Justice Department, 6 states oppose American Airlines-JetBlue alliance
- The lawsuit was filed in federal district court in Massachusetts
- Attorney General Merrick Garland said the lawsuit was about ensuring fair competition
- American Airlines and JetBlue have said that they will fight the lawsuit
The Justice Department, along with six US states, has filed a lawsuit to block a partnership between American Airlines and JetBlue. The DOJ has claimed that the proposed partnership will reduce competition in the airline sector and lead to higher fares for the customers.
The lawsuit was filed in federal district court in Massachusetts. The department was joined by the attorneys general of California, Massachusetts, Florida, Pennsylvania, Virginia, Arizona, and the District of Columbia.
The Justice Department said on Tuesday that the agreement will eliminate important competition in Boston and New York and reduce JetBlue's incentive to compete against American Airlines in other parts of the country, the Associated Press reported.
Attorney General Merrick Garland said the lawsuit was about ensuring fair competition that lets Americans fly at affordable prices.
"In an industry where just four airlines control more than 80% of domestic air travel, American Airlines' 'alliance' with JetBlue is, in fact, an unprecedented maneuver to further consolidate the industry. It would result in higher fares, fewer choices, and lower quality service if allowed to continue," Garland was quoted by the Associated Press as saying.
Both the airlines have said that they will fight the lawsuit.
The airlines announced their deal last year and have already started to coordinate their flights in the Northeast. According to the companies, it is a pro-consumer arrangement that has already helped them add several dozen new routes.
The lawsuit comes two months after President Joe Biden issued an executive order calling on government agencies to help consumers by increasing competition in the airline industry and other parts of the economy.
The agreement was approved with certain conditions by the Transportation Department in the final days of the Donald Trump administration. However, antitrust lawyers at the Justice Department began examining the deal more closely this spring and requested interviews and documents from the airlines, according to an airline lawyer involved in the case.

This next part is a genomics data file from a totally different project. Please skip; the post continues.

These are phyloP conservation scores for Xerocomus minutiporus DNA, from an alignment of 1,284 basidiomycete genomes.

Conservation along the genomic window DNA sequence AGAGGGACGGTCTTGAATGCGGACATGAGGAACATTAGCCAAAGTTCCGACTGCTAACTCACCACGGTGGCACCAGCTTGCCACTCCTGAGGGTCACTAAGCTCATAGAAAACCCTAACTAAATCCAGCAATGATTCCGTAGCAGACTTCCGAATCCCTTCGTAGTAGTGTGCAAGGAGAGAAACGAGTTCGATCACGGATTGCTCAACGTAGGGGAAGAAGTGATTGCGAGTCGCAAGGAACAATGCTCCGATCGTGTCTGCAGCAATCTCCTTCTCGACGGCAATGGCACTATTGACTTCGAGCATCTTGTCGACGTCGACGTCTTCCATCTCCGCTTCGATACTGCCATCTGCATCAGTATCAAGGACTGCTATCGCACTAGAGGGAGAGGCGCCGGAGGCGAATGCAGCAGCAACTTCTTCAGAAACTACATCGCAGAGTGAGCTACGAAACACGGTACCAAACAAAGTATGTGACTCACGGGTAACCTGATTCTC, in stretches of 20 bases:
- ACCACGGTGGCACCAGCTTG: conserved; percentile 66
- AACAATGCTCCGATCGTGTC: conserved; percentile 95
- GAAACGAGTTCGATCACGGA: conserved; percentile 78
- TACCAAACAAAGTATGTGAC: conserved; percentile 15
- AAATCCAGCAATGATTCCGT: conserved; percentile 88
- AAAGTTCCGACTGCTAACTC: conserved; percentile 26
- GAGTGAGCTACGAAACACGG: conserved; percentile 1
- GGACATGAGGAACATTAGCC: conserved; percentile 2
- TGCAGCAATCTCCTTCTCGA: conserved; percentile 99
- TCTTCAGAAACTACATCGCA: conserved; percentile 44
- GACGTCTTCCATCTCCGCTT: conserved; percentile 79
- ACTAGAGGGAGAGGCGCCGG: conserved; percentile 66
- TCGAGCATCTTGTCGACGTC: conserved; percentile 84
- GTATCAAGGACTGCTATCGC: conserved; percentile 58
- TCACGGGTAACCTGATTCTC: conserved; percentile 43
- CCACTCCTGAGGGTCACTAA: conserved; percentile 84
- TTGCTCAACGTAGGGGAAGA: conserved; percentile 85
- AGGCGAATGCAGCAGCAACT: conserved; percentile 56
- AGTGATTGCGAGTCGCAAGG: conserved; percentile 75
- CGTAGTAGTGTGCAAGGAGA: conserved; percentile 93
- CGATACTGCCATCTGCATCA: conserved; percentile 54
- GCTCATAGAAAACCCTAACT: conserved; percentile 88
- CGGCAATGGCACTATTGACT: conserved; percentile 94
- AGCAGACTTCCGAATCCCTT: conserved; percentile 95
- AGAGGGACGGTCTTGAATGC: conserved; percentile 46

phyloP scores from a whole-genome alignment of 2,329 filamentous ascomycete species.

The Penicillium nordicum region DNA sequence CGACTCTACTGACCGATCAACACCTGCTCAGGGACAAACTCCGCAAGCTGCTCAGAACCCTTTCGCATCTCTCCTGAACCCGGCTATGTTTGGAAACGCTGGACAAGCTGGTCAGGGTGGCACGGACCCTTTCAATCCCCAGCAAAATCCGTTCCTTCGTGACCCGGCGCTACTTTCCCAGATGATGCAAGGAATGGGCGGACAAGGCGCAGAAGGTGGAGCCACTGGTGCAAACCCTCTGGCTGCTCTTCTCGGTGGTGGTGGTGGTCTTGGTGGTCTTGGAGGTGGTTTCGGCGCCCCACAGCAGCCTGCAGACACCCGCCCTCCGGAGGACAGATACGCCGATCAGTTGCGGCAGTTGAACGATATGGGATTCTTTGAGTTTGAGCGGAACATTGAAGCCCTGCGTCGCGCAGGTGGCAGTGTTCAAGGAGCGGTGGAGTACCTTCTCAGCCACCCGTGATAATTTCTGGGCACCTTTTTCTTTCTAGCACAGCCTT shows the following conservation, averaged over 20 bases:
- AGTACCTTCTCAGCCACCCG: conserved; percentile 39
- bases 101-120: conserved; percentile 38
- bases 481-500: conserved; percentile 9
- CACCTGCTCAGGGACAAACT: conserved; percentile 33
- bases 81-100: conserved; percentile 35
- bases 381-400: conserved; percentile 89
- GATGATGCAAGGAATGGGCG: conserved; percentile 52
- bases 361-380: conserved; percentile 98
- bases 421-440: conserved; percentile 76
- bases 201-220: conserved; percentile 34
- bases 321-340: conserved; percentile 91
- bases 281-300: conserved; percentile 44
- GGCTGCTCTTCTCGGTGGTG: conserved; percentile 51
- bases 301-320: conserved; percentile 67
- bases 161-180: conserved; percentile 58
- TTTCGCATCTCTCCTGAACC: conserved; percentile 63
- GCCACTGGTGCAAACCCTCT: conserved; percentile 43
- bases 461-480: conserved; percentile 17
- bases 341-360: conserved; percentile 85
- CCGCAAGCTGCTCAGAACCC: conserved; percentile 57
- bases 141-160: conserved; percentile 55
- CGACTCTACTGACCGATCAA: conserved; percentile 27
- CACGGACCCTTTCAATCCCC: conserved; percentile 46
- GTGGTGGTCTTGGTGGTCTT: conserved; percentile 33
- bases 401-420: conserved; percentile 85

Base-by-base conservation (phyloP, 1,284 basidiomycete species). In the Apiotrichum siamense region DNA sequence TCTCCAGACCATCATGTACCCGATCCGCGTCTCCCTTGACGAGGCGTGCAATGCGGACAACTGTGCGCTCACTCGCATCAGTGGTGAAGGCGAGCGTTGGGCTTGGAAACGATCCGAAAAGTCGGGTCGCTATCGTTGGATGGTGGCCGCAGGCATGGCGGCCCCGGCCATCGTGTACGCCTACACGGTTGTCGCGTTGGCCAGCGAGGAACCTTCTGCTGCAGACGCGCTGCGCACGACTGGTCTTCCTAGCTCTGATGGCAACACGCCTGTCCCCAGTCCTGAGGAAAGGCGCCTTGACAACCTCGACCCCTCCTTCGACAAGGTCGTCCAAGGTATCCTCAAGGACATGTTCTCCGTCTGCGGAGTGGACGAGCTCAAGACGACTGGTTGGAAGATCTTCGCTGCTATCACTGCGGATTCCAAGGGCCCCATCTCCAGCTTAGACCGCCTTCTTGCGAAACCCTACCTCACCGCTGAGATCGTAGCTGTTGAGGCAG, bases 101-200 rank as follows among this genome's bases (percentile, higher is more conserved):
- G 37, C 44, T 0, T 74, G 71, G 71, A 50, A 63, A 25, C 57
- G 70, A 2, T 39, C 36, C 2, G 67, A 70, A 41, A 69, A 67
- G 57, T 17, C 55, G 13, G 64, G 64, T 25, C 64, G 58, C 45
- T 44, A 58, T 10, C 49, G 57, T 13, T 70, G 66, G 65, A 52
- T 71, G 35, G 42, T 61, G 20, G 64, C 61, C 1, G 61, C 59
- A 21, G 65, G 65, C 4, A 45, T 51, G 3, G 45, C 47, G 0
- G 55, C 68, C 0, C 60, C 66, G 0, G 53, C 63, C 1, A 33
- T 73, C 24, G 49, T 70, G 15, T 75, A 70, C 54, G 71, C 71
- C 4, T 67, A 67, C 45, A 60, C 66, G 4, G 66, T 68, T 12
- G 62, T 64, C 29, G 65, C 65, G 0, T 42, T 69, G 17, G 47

In the last three weeks it became apparent that the Justice Department was likely to file a lawsuit, said the attorney, who spoke on condition of anonymity because discussions with the regulators were private.
The airlines call their partnership the Northeast Alliance or NEA. It lets American and JetBlue sell seats on each other's flights and give customers reciprocal benefits in the separate frequent-flyer programs.
The airlines say that the Justice Department has no evidence that their agreement is leading to higher fares. Air-travel prices have been hurt by the pandemic, which continues to cut into travel demand and push fares lower.
American and JetBlue argue that nothing in their deal controls pricing, and that each airline will continue to set its own fares.
Southwest Airlines and Spirit Airlines filed formal complaints against the American-JetBlue alliance, however, arguing that — along with a similar deal on the West Coast between American and Alaska Airlines — it will make American too big.
(With inputs from the Associated Press)